There may be no cooking skill more valuable than learning to make vegan stir-fries. They’re quite possibly the easiest way to load up your diet with delicious and healthful vegetables. Stir-fries require only a tiny amount of cooking oil, so unless you add a rich sauce your meal will generally be quite low in fat—and therefore calories as well. Even a novice cook can quickly learn how to make a terrific stir-fry, and you’ll probably feel like you’re getting the hang of preparing this dish after just two or three attempts.
Stir-fried vegetables are usually served over rice or Asian-style noodles. If you’re using brown rice you’ll typically start it before you begin chopping your vegetables. Or, if you’re using white rice, you’ll start it when your stir-fry is just underway, since white rice takes under fifteen minutes to cook. For maximum convenience, you can also purchase frozen rice in microwavable bags that cooks in under 3 minutes. If you find yourself cooking stir-fries regularly, a rice cooker is a wise investment since you’ll have one less pot to pay attention to while you prepare your meal.
An easy way to jazz up your stir-fry is to use an exotic variety of rice: black or purple rices from Thailand are delicious, and Lundberg’s trademarked Wehani heirloom rice has much more flavor than regular brown rice.
Required Kitchen Equipment:
You need only a few basic pieces of equipment to make a stir-fry:
- A quality seven or eight inch chef’s knife. The best moderately-priced chef’s knife on the market is a Victorinox with a Fibrox handle.
- A large cutting board.
- Some bowls to keep your chopped vegetables separate.
- A wok or large skillet.
While you can make a great stir-fry in a large skillet, it’s much better to use a wok if you have one available. With a wok, the bottom part is kept very hot, to quickly sear your freshly-chopped vegetables. As these vegetables finish searing, you’ll push them up onto the walls of the wok where they will continue to cook at reduced heat, as the next batch of vegetables is seared on the wok’s bottom.
A traditional wok has a round bottom, and these woks only work well on gas stoves that have a stand placed atop the burner. That’s obviously cumbersome, and inconvenient many kitchens. A flat-bottomed wok will therefore be better suited for many people. But perhaps the best way to stir-fry is to buy an electric round-bottom wok with a nonstick ceramic polymer surface. Stir-fries are one of the best meals in the vegan universe, so if you find yourself cooking them nearly every day an electric wok can be a worthwhile investment.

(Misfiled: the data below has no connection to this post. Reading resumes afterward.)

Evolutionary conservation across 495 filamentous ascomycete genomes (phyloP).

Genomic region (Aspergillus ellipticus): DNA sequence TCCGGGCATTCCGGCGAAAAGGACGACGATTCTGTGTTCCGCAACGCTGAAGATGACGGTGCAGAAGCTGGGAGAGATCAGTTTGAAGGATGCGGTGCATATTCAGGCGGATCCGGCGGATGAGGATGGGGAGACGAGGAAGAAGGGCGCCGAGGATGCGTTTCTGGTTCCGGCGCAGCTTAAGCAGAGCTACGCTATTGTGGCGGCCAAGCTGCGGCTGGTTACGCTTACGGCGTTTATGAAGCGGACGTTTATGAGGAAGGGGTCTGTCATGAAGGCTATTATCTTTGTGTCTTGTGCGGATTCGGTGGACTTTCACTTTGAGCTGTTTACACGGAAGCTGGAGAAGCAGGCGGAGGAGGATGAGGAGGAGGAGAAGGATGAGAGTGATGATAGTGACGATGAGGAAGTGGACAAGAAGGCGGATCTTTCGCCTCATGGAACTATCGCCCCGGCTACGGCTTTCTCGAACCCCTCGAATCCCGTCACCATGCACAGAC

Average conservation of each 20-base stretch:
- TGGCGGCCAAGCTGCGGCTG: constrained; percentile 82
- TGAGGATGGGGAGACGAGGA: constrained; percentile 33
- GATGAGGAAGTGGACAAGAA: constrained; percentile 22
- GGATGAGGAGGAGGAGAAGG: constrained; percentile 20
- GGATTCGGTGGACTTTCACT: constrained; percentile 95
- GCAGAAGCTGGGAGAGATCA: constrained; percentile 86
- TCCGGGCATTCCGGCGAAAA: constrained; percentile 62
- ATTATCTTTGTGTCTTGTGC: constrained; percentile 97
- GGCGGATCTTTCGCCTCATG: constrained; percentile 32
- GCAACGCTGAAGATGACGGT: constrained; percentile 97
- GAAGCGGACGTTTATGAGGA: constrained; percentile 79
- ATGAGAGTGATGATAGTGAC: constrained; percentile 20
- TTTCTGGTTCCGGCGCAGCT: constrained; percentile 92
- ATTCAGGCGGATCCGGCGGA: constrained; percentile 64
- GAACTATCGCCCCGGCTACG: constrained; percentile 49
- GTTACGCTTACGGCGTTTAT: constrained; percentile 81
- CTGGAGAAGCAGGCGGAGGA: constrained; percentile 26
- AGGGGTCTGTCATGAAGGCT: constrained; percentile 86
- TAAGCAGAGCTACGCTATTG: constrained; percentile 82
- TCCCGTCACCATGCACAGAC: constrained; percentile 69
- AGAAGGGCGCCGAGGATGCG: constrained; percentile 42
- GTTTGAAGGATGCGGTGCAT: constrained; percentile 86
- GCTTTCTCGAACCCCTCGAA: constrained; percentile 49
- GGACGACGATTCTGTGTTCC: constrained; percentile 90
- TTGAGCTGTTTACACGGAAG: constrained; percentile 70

Basic Stir-Fry Prep Work
Apart from cooking your rice or noodles, making a stir-fry can be broken down into these steps:
- Buying vegetables
- Choosing a protein-rich topping
- Making a sauce (optional)
- Cutting up the vegetables
- Cooking your stir-fry.
- Adding seasonings
When your stir-fry features a wide assortment of vegetables, it means you’ll have more colors, textures, and flavors. Two rules I try to follow each time I stir-fry is that I try to include as many colors of the rainbow as I can, and I always include a rich green leafy vegetable.
To further ramp up your stir-fry’s nutrition, you might also strive to include:
- A cruciferous vegetable (broccoli, cauliflower, cabbage, Brussels sprouts)
- A root vegetable (carrots, potatoes, sweet potatoes, radishes)
- A leafy green vegetable (kale, spinach, bok choy, collards)
Choosing a Protein-Rich Topping
Three traditional protein-rich toppings are tofu, tempeh, or chopped nuts or seeds. You don’t have to add one of these toppings, but if you do your meal will gain staying power, and you won’t be hungry an hour after eating. Plus, these toppings can make a measurable difference in your daily protein intake.
I generally use tofu as my stir-fry topping, since it’s cheap, full of protein, and a perfect complement to vegetables. I like to cut my tofu into 2 centimeter thick slices, then cook in oil for at low-medium about four minutes on each side. I’ll usually cook the tofu and then put it aside before I start cooking the vegetables. You can also prepare tempeh this way, but because it’s denser than tofu you’ll cut it more finely—usually a bit more than a half centimeter in thickness.